1. TY HUNTER-"Bad Loser" Chess 1893 1964
"Bad Loser" was the B-side of Ty's final Chess recording "Something Like A Storm". It's mid tempo soulful delivery punctuated by some powerful horns (dig that trombone) and strong backing vocals reminding me of a poppy Ben E. King.
2. ERNIE K-DOE-"My Mother-In-Law (Is In My Hair Again") Duke 378 1964
Ernie's follow up to his 1961 smash "Mother In Law" is this sequel with some funky James Brown style horns is more upbeat than it's predecessor is absolutely contagious thanks to it's tongue and cheek lyrics and perfectly dance-able groove.
3. J.C. DAVIS-"Sweet Sweet Love" Chess 1859 1963
Starting with some swirling organ and a preachers style call "Sweet Sweet Love" kicks into a funky call and response 101 mph gospel soul groove that doesn't hold back for it's brief one minute and fifty second soul/r&n revival.
4. JOE SWIFT'S INTERNATIONAL PLAYBOYS-"Bell Bottoms" Onacrest OC-501 1966
A big thanks to the "Mod Jazz" series for unearthing this amazing little saxophone driven instrumental complete with go-go organ and an irresistible groove (it is sadly missing the inanely hilarious banter between the band during the breaks on the version on "The Return Of Mod Jazz" which was an alternate take).
5. THE EXITS-"You Got To Have Money" Gemini 1004 1967
Punctuated by some sweet backing vocals and congas hammering out a groovy beat this mega obscure 1967 b-side is probably my favorite soul tune at the moment. The tempo, the delivery and the razor sharp back up singers on top of lyrics about financial disparity is absolutely mindblowing.
6. NAT KENDRICK & THE SWANS-"Wobble Wobble" Dade 45-5003 1963
This interesting instrumental reminds me of something Britain's Sounds Incorporated would have done (especially the guitar licks), it's a bit monotonous at times but the precision horns make it worth listening to, like most offerings by sax player Nat Kendrick.
7. KENNY SMITH-"Go For Yourself" RCA Victor 47-8850 1967
This is an amazing little funky soul 45 that starts off with an interesting bit of social commentary about self preservation ("You better think about #1 and go for yourself!") with some twangy guitar licks, powerful J.B. style horns and some chicken scratch rhythm.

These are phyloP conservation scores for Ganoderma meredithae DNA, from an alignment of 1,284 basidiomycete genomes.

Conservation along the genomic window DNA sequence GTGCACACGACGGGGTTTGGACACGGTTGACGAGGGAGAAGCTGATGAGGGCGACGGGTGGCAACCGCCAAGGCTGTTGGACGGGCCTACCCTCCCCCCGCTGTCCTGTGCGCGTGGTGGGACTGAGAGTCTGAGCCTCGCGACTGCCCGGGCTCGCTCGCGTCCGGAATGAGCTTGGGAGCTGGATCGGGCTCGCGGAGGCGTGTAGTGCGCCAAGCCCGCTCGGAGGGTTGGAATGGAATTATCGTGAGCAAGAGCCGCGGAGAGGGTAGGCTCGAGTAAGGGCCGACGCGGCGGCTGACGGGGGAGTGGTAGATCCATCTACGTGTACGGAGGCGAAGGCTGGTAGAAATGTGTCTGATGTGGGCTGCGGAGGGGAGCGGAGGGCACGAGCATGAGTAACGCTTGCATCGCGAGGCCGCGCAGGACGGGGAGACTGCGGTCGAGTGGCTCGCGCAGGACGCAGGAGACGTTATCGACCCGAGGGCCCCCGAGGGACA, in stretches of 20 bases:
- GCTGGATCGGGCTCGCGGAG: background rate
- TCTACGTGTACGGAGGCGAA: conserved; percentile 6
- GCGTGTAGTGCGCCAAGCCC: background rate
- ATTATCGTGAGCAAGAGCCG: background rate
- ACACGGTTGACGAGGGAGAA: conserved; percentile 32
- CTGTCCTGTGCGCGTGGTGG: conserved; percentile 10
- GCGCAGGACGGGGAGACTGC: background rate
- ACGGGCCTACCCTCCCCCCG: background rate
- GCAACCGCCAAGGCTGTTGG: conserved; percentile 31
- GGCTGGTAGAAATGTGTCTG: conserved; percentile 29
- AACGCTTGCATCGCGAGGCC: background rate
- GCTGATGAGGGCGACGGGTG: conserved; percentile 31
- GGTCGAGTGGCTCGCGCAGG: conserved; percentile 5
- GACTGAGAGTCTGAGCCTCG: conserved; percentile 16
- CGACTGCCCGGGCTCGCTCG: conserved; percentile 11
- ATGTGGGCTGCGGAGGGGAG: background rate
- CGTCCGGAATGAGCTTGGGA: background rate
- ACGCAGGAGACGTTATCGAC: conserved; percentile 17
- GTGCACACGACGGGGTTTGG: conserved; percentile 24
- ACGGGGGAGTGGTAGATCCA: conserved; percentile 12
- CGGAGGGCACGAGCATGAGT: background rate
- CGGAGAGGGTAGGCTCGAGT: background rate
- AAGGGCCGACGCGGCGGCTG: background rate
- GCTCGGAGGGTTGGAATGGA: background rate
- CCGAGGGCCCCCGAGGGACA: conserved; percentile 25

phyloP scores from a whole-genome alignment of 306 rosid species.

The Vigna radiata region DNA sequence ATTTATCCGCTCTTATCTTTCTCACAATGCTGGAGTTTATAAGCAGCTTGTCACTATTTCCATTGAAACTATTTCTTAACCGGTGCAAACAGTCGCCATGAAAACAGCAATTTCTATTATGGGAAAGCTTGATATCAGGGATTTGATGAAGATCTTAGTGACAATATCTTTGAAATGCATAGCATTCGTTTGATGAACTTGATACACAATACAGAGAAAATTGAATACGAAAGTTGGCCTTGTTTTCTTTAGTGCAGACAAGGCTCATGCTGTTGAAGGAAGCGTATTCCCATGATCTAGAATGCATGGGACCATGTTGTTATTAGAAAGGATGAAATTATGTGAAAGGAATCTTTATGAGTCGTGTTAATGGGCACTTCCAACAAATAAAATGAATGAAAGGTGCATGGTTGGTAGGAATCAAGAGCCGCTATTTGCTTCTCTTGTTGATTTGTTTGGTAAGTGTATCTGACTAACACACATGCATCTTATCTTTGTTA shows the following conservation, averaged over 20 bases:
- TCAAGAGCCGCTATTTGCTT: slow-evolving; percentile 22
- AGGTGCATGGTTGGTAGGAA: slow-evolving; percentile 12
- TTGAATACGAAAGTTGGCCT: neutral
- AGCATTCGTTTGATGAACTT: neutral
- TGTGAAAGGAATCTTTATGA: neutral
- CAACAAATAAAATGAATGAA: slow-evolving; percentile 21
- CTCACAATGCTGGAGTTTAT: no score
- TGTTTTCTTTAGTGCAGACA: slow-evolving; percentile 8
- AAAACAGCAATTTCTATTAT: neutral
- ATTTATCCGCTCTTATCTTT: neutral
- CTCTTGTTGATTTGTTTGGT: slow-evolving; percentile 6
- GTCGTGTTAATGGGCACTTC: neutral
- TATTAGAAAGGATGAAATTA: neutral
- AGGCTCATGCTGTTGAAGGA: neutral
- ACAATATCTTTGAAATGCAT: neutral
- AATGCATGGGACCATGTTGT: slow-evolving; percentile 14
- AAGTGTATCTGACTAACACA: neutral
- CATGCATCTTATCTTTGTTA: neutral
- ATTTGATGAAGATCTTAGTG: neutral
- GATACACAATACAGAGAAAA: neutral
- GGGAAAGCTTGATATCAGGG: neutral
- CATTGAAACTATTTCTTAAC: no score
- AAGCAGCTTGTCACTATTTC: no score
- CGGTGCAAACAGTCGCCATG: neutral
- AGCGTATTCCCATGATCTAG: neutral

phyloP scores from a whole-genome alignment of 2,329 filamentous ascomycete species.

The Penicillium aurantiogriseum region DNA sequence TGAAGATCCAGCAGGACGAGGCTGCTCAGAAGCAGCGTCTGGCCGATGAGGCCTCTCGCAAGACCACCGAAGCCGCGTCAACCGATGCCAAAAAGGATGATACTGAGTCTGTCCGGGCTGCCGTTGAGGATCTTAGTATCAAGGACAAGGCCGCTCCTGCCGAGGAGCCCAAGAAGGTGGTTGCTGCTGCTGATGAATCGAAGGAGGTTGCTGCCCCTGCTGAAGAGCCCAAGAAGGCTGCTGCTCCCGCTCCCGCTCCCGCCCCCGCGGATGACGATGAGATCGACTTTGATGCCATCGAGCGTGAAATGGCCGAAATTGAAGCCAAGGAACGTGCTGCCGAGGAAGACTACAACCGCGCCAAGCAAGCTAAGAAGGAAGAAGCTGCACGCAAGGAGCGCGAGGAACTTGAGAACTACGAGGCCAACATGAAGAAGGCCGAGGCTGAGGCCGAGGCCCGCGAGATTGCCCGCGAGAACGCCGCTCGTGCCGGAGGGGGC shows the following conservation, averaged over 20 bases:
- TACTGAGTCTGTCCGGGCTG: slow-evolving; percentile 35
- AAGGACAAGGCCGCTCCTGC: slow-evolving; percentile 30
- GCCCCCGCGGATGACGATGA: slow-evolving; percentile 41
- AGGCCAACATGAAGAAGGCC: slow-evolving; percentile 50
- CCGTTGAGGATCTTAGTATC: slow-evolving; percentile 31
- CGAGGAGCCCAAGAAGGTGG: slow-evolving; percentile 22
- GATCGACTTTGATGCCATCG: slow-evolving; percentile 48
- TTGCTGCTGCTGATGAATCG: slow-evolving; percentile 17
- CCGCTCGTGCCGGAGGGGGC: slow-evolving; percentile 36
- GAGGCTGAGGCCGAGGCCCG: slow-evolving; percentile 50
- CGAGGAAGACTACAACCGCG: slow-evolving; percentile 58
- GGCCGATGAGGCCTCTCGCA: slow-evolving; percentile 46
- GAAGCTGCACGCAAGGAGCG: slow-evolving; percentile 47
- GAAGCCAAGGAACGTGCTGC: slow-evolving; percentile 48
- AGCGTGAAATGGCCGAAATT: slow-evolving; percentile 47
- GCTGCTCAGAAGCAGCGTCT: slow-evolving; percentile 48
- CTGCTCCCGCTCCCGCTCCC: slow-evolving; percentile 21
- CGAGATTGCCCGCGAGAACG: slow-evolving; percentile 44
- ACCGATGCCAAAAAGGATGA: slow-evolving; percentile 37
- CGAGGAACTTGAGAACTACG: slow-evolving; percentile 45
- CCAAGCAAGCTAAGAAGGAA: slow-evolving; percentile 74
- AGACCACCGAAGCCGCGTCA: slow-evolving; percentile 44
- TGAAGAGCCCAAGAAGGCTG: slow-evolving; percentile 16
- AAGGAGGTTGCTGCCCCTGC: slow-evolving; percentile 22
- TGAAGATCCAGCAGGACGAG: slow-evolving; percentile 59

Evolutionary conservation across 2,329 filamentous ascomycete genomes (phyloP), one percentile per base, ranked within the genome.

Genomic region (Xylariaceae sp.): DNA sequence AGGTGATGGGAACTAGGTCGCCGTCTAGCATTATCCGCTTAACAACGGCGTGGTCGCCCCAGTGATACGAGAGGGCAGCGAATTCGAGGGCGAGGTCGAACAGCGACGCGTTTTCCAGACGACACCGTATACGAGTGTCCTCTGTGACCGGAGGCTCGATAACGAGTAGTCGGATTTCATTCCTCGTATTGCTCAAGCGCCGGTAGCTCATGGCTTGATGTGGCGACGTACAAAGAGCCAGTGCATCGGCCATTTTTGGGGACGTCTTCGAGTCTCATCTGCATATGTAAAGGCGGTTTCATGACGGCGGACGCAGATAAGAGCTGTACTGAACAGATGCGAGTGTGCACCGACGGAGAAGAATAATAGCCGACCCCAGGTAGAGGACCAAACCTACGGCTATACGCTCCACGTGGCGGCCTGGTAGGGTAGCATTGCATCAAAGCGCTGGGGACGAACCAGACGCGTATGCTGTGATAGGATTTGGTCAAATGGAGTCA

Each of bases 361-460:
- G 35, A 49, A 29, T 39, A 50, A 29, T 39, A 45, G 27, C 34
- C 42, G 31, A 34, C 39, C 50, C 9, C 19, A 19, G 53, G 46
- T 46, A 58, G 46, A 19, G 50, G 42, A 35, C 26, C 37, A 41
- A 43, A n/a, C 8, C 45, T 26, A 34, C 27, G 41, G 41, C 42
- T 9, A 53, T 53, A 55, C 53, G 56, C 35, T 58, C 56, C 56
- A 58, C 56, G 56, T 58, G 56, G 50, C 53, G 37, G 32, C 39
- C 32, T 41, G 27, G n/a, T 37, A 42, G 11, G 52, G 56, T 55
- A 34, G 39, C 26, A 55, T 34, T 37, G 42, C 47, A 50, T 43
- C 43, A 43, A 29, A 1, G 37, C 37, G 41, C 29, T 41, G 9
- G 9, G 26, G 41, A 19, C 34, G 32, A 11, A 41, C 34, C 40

8. BILLY JOE YOUNG-"I've Got You On My Mind Again" Paula 240 1966
I discovered this one a few months back thanks to someone on Instagram (apologies for not recalling who). This number could be considered soulful thanks to the infectious brass and the Northern soul-esque "Hey hey hey" vocal interjections but there's something almost "poppy" that probably ruins it's chance of ever being "danceable", but regardless I think it's amazing.
9. BOBBY FREEMAN-"I'll Never Fall In Love Again" US Autumn 9 1965
I was first hipped to this gritty little Sly Stone composition/production via a British cover of this by John Lee's Groundhogs (on Shel Talmy's Planet label) which eventually led me to this original. For the uninitiated it's an incredibly powerful belter with some punchy horns, jangly guitars and impassioned vocals by Bobby "Come On And Swim" Freeman.
10. THE BOBETTES-"I Shot Mr. Lee" Triple-X 104 1960
"1-2-3, I shot Mr. Lee, 3-4-5 I got tired of his jive.." goes the opening line of this macabre sequel to the band's 1957 hit "Mr. Lee" which kicks off with a sax blowing Chopin's "Funeral March". It's uptempo call and response rapid fire vocal delivery are amazingly catchy (with a chorus "shot him in the head boom-boom"). The lyrical fun continues with "5-6-7-8 Mr. Lee had a date, 9-10-11 now he's up in heaven..". The public (my father included) were suitably offended and the record failed to chart.